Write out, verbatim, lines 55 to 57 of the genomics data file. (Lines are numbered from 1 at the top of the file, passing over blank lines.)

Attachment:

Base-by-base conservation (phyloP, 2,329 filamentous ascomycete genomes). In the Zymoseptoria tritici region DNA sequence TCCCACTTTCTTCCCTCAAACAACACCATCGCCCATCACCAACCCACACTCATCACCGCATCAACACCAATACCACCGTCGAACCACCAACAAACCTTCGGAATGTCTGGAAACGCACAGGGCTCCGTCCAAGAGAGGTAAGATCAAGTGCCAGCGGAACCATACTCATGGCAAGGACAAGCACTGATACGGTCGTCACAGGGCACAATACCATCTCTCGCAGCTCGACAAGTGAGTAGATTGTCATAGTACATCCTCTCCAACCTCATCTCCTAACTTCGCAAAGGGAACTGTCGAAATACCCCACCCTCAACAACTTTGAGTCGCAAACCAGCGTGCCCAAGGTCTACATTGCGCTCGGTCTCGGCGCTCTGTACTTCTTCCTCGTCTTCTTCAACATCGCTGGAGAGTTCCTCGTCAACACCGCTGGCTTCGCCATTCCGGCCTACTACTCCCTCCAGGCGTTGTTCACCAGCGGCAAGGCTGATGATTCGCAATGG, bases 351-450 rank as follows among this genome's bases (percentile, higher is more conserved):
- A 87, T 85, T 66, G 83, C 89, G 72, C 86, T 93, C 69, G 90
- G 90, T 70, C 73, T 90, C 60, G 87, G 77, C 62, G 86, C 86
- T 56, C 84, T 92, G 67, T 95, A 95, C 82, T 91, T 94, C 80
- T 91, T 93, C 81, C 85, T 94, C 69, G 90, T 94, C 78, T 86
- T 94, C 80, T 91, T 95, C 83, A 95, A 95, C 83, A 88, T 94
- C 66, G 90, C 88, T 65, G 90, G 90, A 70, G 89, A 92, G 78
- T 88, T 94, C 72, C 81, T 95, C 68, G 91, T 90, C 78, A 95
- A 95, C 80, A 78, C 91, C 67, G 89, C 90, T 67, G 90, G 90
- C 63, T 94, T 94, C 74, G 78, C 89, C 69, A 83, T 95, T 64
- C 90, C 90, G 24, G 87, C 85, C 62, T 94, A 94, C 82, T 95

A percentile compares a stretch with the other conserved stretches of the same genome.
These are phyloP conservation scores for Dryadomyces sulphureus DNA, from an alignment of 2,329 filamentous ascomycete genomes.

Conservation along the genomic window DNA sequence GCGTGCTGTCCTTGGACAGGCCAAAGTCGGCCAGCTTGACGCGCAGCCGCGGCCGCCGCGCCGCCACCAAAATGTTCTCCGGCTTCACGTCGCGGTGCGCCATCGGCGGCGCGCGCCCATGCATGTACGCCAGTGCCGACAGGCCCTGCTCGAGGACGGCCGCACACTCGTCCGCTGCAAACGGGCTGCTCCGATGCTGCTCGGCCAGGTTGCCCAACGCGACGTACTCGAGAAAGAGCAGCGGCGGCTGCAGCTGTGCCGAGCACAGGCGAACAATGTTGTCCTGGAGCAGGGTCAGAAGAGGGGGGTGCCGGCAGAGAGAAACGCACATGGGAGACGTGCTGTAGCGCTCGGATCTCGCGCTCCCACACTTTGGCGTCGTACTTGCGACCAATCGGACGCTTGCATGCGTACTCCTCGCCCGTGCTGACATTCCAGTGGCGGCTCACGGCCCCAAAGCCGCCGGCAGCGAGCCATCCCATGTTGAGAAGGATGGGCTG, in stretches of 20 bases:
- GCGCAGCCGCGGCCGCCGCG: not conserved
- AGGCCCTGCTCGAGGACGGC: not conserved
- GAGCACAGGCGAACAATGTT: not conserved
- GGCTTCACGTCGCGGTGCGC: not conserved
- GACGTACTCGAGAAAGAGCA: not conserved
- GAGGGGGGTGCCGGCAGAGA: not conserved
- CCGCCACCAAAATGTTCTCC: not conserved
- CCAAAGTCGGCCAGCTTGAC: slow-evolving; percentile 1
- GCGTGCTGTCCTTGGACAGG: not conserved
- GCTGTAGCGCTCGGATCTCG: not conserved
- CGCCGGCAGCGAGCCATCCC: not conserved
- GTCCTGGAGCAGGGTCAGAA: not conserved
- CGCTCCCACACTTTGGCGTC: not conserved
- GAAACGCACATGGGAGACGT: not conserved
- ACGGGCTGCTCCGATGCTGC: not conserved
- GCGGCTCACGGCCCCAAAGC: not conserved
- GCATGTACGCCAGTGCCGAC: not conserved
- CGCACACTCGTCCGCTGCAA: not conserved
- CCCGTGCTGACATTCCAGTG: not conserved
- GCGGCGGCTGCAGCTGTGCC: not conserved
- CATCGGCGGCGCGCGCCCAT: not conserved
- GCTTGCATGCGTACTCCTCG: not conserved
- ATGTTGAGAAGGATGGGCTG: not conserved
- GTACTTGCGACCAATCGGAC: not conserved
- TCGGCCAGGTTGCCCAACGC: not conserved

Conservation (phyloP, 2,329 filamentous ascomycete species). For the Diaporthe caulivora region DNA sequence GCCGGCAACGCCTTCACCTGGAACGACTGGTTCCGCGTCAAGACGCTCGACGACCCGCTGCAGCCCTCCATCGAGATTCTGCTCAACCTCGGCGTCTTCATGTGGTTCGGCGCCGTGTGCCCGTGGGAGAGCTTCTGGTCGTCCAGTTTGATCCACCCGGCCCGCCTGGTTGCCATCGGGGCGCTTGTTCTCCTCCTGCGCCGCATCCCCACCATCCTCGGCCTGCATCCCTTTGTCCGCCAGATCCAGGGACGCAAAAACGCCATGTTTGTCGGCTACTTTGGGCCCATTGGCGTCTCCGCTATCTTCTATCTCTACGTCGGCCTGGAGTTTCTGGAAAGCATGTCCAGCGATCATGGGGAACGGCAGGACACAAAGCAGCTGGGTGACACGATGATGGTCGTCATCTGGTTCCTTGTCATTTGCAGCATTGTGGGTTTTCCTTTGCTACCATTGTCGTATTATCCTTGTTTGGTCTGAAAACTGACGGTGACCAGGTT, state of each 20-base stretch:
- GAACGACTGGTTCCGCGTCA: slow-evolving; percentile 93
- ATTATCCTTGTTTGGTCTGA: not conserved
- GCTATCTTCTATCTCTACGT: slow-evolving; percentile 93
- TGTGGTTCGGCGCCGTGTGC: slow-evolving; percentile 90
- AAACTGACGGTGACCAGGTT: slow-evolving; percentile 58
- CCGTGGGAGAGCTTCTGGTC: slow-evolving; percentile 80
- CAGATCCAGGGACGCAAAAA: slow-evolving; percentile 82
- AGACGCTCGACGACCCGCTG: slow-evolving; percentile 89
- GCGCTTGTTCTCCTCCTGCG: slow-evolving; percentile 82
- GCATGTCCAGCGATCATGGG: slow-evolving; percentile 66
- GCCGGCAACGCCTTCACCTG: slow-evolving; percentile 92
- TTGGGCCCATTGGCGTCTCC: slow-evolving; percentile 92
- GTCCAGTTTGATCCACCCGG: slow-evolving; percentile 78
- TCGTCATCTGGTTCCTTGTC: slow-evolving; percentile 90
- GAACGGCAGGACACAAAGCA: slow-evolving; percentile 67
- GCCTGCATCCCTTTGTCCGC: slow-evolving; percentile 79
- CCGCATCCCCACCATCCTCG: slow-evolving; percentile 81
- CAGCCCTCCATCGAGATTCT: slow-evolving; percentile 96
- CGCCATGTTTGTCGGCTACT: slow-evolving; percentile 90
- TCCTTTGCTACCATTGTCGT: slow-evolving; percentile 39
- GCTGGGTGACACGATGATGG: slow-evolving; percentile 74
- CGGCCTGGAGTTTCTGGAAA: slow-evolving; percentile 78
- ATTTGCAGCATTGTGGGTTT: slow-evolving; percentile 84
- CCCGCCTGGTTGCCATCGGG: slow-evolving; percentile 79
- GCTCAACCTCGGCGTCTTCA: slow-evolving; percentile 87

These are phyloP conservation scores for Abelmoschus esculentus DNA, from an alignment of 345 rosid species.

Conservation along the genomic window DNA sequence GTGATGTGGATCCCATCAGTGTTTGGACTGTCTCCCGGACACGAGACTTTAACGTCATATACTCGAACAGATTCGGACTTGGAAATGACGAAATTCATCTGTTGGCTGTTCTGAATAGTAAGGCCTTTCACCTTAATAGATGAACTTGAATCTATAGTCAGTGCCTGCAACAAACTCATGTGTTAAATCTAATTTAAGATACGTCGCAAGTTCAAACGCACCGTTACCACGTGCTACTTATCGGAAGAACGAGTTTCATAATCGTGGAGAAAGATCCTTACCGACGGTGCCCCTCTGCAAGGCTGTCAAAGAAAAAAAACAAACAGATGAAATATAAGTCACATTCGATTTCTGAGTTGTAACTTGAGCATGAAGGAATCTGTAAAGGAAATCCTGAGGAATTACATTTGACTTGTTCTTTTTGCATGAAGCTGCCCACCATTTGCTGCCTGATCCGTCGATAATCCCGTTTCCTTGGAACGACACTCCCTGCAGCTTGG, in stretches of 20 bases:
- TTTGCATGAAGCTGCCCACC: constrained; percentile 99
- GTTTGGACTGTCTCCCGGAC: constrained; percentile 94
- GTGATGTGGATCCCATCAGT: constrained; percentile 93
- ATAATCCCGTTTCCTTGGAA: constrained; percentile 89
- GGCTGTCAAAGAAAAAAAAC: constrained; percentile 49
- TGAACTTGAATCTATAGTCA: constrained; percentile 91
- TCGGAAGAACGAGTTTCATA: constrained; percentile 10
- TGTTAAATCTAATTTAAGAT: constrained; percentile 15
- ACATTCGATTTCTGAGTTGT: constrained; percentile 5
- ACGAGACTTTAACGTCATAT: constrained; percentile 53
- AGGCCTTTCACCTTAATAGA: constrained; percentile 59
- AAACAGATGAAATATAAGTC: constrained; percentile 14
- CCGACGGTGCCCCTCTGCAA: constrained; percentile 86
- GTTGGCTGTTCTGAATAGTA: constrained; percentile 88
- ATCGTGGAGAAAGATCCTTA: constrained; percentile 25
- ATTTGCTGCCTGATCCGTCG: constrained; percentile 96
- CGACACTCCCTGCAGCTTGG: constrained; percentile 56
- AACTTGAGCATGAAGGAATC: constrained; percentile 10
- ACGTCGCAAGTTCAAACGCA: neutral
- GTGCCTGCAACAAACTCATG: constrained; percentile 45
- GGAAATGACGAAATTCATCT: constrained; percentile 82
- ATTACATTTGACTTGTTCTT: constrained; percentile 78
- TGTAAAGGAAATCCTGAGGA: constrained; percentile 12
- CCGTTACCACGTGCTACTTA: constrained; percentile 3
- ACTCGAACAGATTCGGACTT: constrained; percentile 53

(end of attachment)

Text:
- GAACGGCAGGACACAAAGCA: slow-evolving; percentile 67
- GCCTGCATCCCTTTGTCCGC: slow-evolving; percentile 79
- CCGCATCCCCACCATCCTCG: slow-evolving; percentile 81